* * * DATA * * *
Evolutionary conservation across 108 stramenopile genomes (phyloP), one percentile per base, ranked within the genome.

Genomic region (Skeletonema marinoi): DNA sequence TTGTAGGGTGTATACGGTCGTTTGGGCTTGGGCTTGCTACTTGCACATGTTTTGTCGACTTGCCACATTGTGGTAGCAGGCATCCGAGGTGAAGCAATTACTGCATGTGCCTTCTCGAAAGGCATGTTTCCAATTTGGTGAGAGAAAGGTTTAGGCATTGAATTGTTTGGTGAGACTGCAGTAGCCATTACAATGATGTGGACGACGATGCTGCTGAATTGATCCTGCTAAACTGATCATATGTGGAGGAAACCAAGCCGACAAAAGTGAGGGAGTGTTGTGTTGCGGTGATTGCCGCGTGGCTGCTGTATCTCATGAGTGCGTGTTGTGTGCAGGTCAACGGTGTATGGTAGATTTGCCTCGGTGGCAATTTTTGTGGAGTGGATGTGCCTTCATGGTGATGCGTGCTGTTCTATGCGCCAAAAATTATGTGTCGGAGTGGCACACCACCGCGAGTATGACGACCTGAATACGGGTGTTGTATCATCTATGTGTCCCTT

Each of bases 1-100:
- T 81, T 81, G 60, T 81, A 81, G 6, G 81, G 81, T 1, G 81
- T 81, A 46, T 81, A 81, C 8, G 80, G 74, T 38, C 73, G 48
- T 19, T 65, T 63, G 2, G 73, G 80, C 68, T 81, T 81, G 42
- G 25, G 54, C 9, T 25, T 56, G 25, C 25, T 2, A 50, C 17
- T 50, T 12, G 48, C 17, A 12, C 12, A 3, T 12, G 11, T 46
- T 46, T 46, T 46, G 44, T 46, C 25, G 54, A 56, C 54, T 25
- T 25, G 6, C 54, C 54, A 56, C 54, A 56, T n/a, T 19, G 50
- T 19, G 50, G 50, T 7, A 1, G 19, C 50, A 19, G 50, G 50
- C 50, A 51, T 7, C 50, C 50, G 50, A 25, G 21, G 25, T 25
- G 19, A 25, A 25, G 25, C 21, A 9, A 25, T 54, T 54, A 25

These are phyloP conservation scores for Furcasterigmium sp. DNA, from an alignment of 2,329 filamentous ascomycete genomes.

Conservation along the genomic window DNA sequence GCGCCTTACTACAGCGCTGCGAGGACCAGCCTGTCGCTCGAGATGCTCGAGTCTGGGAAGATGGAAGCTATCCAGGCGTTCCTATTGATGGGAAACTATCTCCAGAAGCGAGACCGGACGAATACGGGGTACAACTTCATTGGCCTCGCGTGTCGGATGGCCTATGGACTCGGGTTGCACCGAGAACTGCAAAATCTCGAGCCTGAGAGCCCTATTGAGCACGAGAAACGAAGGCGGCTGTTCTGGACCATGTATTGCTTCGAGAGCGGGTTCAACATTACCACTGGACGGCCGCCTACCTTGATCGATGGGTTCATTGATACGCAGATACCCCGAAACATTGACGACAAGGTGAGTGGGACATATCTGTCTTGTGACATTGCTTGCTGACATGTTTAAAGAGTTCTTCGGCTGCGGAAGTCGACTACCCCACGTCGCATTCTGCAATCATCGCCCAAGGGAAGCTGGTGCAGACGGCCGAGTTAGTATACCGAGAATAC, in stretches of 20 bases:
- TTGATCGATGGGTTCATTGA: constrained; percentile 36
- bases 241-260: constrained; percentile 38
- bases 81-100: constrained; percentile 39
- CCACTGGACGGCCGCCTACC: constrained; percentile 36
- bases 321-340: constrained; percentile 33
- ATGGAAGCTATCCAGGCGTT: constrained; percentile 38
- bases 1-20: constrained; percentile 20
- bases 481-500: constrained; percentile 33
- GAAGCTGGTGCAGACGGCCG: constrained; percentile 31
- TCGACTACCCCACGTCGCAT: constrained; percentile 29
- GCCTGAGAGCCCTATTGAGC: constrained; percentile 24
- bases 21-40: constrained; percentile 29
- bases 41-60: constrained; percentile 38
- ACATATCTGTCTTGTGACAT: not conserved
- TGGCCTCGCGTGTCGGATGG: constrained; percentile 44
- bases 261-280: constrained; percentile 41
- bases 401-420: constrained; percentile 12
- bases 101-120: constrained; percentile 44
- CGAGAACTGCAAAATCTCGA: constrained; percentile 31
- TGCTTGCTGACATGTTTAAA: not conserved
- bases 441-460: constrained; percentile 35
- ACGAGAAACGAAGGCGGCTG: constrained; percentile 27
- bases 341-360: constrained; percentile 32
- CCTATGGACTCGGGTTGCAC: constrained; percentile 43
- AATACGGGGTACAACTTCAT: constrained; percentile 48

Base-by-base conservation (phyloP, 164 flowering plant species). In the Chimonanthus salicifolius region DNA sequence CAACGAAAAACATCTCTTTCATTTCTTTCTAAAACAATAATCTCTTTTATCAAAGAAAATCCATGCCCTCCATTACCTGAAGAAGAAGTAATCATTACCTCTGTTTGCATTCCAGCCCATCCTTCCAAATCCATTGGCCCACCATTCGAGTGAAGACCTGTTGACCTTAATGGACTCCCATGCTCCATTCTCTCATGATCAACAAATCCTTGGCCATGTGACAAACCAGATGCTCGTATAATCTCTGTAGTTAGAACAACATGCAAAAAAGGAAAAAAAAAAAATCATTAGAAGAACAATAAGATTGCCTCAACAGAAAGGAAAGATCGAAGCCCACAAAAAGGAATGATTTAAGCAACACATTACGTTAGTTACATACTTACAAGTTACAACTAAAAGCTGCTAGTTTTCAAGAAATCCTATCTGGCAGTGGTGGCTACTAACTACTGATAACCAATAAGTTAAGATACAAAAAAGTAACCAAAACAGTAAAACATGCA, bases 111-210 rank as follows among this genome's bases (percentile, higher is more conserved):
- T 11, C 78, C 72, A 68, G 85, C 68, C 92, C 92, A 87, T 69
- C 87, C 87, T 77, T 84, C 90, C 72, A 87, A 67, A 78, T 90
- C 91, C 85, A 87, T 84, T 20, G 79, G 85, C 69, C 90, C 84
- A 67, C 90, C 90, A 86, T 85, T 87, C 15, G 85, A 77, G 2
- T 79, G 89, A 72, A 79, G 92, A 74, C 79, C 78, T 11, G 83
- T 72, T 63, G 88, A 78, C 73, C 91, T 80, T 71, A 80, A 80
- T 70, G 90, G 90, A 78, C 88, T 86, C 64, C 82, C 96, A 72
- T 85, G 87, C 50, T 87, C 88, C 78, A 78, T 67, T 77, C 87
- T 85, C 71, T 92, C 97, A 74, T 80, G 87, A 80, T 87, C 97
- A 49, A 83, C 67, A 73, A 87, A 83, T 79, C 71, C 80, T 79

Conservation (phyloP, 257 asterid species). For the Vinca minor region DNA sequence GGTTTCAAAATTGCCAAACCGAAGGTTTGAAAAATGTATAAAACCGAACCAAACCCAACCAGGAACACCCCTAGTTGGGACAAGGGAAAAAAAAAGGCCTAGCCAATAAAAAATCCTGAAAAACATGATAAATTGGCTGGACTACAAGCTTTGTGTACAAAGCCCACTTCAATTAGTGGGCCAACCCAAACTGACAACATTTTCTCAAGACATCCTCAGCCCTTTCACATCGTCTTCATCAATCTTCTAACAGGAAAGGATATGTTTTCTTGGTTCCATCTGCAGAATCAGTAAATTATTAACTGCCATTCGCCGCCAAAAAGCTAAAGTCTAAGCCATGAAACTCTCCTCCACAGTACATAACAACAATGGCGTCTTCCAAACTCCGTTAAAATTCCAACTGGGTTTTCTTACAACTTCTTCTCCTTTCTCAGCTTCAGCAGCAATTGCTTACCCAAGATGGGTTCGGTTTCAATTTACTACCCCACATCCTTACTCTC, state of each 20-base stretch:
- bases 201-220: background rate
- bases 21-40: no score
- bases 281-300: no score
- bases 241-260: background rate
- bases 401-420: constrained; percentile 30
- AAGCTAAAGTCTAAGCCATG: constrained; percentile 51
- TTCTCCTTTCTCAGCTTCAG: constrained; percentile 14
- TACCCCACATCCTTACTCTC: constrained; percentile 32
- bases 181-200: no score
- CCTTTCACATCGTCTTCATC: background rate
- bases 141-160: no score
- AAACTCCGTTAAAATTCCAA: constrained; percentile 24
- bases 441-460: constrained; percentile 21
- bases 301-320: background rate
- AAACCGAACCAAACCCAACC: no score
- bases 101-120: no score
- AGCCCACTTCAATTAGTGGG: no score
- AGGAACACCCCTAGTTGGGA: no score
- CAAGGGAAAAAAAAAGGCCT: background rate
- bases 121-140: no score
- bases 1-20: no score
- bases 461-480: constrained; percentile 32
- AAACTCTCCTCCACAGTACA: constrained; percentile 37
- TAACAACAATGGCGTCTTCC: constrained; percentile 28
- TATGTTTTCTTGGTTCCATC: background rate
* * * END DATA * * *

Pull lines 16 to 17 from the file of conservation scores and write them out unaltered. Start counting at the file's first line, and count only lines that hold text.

- TTGATCGATGGGTTCATTGA: constrained; percentile 36
- bases 241-260: constrained; percentile 38